What is SSIS?


By:   |   Updated: 2021-03-16   |   Comments   |   Related: More > Integration Services Development


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SSIS is the de facto solution for SQL Server data integration and transformation. However, standard ETL processes are typically slow and result in data that is not always current which impedes decision making and business processes. Organizations are increasingly in need of better performing real-time data access without sacrificing critical access controls and data activity monitoring.


Problem

In this tip, we'll explain what the SQL Server Integration Services service is and things you should know to get started using SSIS.

Solution

According to the Microsoft documentation, the Integration Services (SSIS) service is the following:

"SQL Server Integration Services is a platform for building enterprise-level data integration and data transformations solutions. Use Integration Services to solve complex business problems by copying or downloading files, loading data warehouses, cleansing and mining data, and managing SQL Server objects and data."

SSIS is commonly known as an "ETL" product, a means to move and transform data from one point to another from various data sources (SQL Server or Oracle databases, Excel, CSV or Text files and more). But SSIS is so much more. In its bare essence, SSIS is a workflow orchestrator: it executes different tasks, either sequentially or in parallel, and different execution paths can be executed, depending on success, failure or other factors including precedence constraints. This means SSIS can be used in other scenarios than just data warehousing with the corresponding SSAS and SSRS Microsoft Data Platform products. Database administrators can use it for example to schedule and execute backups of their databases.

SSIS as a workflow orchestration service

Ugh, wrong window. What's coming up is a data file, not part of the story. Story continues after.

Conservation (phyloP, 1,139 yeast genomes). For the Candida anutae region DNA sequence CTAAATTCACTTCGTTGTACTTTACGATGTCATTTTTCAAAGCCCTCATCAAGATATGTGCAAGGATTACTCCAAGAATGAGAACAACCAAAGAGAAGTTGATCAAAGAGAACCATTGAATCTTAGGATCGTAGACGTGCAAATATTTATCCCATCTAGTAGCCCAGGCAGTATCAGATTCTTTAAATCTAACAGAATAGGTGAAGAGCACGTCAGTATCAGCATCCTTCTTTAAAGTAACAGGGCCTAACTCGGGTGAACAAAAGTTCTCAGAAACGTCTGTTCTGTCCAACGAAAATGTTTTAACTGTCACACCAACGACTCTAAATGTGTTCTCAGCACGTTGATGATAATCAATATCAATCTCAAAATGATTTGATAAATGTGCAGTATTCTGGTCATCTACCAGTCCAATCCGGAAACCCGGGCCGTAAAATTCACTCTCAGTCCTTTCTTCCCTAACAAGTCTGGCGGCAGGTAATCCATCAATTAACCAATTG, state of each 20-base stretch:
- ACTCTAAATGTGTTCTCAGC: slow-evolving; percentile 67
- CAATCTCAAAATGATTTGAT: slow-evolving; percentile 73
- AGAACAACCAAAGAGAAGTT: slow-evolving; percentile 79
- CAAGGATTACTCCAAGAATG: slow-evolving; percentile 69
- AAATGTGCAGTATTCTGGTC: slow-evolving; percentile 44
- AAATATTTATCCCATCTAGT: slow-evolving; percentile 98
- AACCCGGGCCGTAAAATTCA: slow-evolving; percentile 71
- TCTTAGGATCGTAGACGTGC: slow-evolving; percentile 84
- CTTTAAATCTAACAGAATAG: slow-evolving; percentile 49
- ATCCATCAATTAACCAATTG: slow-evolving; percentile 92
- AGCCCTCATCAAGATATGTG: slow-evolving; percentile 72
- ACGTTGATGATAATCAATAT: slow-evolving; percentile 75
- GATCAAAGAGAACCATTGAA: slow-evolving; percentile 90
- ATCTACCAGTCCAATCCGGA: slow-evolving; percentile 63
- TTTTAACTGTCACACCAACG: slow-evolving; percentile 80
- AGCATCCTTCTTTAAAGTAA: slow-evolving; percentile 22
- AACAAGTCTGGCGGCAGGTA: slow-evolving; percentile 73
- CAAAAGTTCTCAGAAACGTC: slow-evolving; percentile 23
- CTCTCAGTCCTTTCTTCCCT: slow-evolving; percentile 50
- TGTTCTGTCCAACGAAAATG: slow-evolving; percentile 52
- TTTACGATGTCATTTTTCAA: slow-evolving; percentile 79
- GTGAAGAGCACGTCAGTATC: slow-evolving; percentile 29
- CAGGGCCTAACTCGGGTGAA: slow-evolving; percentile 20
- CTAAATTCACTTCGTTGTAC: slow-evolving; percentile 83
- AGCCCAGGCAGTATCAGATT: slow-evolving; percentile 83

An SSIS project contains one or more SSIS packages. A package can be considered as a single unit of work: it is supposed to do a single task, such as to load data into a dimension in the data warehouse, transfer data from one server to another or take a backup of a database.

In such a package, you can have multiple Control Flow and Data Flow Tasks. For example, when taking backups of databases, you can have first a script that checks the connection with SQL Server. If this succeeds, scripts are run to take the actual backups. If the backups are successfully completed, a script is run to log the info into a table. If the backups fail however, an email is sent to the administrator's team. The following diagram conceptualizes this scenario, where green arrows mean success and red arrows mean failure:

conceptual diagram of ssis package taking backups

Since there are no arrows between the backup tasks, they are executed in parallel.

There are many out-of-the-box tasks in SSIS, such as executing a SQL Script, sending an email, copying files in the file system, executing an .exe file, and so on as Control Flow tasks. However, if something is not included, you can extend functionality by writing your own scripts using .NET.

You can use SSIS any time you want to automate a set of tasks. But why use SSIS when you can for example write everything in T-SQL stored procedures? Or write a solution using PowerShell or .NET? SSIS has a couple of advantages over those solutions:

  • SSIS is mainly a visual tool. Packages are developed in Visual Studio and they use a visual canvas to arrange tasks on the Control Flow tab. This means the solution is more easily understood by someone new to the project. You can just look at the package and see all the dependencies, while with code this is much harder to understand. This is an example of an SSIS package is Visual Studio:
sample package
  • SSIS can easily transfer data between multiple servers. In a T-SQL solution, this is harder as you most likely need linked servers which are not optimal for performance.
  • In SSIS, it's straight forward to run tasks in parallel, greatly optimizing performance. In pure code solutions, this is much harder, if not impossible to do.
  • Some tasks are harder to do in T-SQL than in SSIS, such as using regular expressions, connecting with FTP servers, interacting with files in the file system, looping over files, etc.

ETL vs ELT with SQL Server Integration Services

SSIS is usually referred to as "the ETL tool of Microsoft". But what is ETL exactly? It stands for Extract – Transform – Load. With SSIS, you can load data from multiple types of sources (flat files, Excel files, SQL Server and Oracle relational databases, XML, OLE DB data sources and so on), transform data on-the-fly and write the data to multiple types of destinations.

ETL